Zimbabwe’s voyage through Australia for three One-Day internationals in August has become the most recent sporting fixture to be delayed because of the COVID-19 pandemic.
The matches were to have been played on August 9, 12 and 15 but citing “concern for the health and safety of players, match officials, and volunteers”, Cricket Australia announced the series would not go ahead as planned earlier. However, the board said they would re-work the schedule.
“While we are disappointed to postpone the series, (Cricket Australia) and (Zimbabwe Cricket) agree that in the best interest of players, match officials, volunteers as well as our fans, that this is the most practical and sensible decision,” said Cricket Australia CEO Nick Hockley.
“We are committed to working with Zimbabwe Cricket on alternative dates to reschedule”, he added.
Zimbabwe Cricket, meanwhile, said there was no other option.
“We were excited about facing Australia but, given the circumstances, deferring the tour was the only possible option,” said Givemore Makoni, Zimbabwe Cricket’s acting managing director.
“We are, however, looking forward to the rescheduling of the series as soon as practically possible.”
Zimbabwe would have needed to experience a 14-day isolate when entering Australia, and conceivable further separation when traversing state limits inside Australia.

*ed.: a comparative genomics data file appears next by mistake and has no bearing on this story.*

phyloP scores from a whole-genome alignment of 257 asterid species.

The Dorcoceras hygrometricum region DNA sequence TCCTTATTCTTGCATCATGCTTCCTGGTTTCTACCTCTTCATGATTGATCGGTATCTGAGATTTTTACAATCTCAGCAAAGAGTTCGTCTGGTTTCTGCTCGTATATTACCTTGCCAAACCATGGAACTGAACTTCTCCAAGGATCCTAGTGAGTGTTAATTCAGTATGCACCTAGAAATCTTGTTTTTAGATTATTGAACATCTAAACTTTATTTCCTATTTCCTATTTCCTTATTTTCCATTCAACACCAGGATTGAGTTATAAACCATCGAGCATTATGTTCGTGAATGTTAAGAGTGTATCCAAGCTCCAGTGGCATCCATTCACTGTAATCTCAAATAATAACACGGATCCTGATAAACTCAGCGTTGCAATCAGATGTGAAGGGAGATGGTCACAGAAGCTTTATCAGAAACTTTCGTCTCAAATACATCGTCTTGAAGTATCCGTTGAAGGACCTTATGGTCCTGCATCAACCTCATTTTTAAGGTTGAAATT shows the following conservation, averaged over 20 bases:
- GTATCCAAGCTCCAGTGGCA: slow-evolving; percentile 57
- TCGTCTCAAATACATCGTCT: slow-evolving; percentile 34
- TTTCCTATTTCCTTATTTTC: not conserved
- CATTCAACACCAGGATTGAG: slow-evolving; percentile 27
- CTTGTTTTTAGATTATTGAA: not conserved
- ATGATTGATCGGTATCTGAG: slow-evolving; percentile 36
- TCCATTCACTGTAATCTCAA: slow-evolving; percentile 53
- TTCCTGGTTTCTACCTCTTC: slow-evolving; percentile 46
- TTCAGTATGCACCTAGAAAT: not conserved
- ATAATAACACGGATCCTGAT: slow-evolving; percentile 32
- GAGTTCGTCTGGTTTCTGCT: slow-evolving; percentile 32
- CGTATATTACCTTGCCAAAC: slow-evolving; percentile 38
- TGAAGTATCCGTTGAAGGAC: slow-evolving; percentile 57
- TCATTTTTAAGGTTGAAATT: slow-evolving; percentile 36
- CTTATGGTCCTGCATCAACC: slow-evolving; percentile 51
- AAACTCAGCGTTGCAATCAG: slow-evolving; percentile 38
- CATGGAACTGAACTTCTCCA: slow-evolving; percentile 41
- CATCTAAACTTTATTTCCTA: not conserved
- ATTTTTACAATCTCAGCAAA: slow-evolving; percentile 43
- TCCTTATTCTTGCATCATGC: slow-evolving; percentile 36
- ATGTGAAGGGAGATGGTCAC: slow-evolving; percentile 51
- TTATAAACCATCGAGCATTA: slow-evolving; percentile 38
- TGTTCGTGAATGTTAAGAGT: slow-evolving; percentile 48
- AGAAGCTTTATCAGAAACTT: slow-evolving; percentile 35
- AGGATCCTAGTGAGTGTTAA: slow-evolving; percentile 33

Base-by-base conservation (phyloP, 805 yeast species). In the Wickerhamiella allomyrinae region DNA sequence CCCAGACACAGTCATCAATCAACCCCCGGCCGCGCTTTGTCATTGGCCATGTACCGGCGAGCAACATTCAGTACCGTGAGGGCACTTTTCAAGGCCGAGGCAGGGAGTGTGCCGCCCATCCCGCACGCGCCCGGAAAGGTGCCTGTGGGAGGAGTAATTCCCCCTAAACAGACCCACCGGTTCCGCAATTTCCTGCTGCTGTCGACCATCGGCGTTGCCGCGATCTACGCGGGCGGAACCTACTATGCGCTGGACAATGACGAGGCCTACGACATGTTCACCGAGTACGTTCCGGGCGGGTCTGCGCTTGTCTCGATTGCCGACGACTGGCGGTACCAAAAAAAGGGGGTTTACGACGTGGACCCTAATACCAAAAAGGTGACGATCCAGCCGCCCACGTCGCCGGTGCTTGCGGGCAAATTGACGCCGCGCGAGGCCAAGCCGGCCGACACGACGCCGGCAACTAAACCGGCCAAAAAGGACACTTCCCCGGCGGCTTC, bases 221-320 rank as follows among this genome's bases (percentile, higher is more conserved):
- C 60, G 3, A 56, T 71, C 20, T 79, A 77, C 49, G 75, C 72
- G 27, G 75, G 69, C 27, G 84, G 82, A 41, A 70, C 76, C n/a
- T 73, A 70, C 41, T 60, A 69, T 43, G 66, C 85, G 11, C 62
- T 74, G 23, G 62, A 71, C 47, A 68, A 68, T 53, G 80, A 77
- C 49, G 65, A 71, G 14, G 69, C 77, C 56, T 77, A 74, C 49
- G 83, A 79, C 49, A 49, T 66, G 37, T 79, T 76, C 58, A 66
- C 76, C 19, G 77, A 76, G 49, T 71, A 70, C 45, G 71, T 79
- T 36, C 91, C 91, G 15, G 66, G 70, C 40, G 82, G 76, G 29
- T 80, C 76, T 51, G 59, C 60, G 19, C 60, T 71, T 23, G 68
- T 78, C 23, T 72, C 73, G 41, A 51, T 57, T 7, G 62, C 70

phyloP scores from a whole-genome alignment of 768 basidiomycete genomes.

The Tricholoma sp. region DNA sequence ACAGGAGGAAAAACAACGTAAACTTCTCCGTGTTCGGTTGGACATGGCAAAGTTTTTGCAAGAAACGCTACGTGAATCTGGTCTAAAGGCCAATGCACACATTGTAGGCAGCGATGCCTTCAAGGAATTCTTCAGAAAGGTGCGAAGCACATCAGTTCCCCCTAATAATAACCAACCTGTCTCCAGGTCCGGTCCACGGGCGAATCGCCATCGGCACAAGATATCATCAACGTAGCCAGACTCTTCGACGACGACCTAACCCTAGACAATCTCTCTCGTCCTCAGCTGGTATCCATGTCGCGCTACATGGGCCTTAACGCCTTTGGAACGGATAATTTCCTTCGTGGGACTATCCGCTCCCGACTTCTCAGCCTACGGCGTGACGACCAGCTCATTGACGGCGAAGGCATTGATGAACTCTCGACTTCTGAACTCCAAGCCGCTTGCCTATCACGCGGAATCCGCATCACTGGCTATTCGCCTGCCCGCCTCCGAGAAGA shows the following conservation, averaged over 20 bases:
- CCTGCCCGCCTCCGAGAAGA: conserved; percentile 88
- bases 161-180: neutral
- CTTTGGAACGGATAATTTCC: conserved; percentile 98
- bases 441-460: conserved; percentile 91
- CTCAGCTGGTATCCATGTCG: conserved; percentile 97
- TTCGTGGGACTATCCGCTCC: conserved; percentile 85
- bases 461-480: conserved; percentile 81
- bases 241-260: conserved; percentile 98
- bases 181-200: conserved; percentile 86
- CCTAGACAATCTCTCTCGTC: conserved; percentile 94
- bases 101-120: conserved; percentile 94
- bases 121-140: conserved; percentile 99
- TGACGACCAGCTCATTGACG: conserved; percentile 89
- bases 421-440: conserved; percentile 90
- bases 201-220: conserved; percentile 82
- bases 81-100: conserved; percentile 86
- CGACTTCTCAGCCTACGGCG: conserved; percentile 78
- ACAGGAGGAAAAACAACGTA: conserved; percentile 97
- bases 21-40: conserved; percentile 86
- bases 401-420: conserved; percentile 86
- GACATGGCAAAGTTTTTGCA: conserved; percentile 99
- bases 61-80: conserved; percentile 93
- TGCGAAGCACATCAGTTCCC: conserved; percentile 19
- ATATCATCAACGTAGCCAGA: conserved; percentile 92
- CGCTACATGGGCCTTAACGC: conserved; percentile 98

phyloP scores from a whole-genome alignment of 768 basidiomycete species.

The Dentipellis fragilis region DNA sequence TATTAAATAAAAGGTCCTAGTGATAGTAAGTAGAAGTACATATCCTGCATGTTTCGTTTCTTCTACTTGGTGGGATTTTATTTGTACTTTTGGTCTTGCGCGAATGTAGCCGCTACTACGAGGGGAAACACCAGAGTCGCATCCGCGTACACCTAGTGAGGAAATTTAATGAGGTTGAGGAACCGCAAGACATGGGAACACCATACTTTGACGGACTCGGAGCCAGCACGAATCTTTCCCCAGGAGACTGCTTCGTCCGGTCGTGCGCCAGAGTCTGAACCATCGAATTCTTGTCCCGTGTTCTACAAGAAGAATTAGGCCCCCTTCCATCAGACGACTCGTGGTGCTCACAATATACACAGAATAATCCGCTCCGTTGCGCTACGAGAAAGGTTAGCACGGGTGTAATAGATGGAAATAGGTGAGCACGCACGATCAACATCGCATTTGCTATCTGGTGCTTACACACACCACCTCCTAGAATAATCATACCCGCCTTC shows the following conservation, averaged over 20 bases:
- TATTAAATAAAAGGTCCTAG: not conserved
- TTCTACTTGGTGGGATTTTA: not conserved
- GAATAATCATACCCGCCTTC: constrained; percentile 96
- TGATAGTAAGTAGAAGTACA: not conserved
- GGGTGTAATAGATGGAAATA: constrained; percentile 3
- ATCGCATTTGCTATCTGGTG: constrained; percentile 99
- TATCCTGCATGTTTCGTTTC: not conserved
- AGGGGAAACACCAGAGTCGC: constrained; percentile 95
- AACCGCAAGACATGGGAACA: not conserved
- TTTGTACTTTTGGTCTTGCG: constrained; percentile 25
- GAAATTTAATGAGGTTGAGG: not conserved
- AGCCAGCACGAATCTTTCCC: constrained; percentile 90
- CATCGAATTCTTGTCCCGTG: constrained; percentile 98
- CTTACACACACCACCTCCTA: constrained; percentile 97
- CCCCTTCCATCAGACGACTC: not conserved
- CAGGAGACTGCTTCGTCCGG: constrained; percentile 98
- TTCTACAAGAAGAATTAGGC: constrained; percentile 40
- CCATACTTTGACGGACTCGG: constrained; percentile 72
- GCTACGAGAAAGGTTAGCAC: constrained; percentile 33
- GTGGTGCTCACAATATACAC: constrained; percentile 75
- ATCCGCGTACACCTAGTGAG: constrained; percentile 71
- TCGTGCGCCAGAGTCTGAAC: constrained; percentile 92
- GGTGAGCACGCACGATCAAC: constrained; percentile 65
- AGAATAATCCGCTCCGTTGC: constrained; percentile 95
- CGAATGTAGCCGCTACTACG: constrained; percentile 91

The last time Zimbabwe visited Australia return in 2003-04. The last time the two groups met in One-Day International cricket was in 2014 when Zimbabwe had vexed Australia, winning by three wickets. Australia had overseen just 209 for 9 batting first in that coordinate in Harare, with Zimbabwe pursuing it down with three wickets and two overs to spare.
Cricket Australia consider hosting ICC T20 World Cup 2020
“While it hasn’t been formally called off this year, or postponed, trying to get 16 countries into Australia in the current world, where most countries are still going through COVID spiking, I think it’s unrealistic, or it’s going to be very, very difficult.
“The ICC is having meetings as we speak, it’s a bit of a movable feast at the moment,” Eddings was quoted as saying by the reporters.
As Eddings mentioned, inviting players from 16 countries and hosting them in a bio-secure environment calls for daunting logistical challenges for Cricket Australia.
Australia Prime Minister Scott Morrison allowing up to 10,000 spectators in venues with a seating capacity of less than 40,000 had given hopes regarding the World Cup being played on its scheduled time. Having said that, the CA Chairman’s latest statement speaks of the otherwise.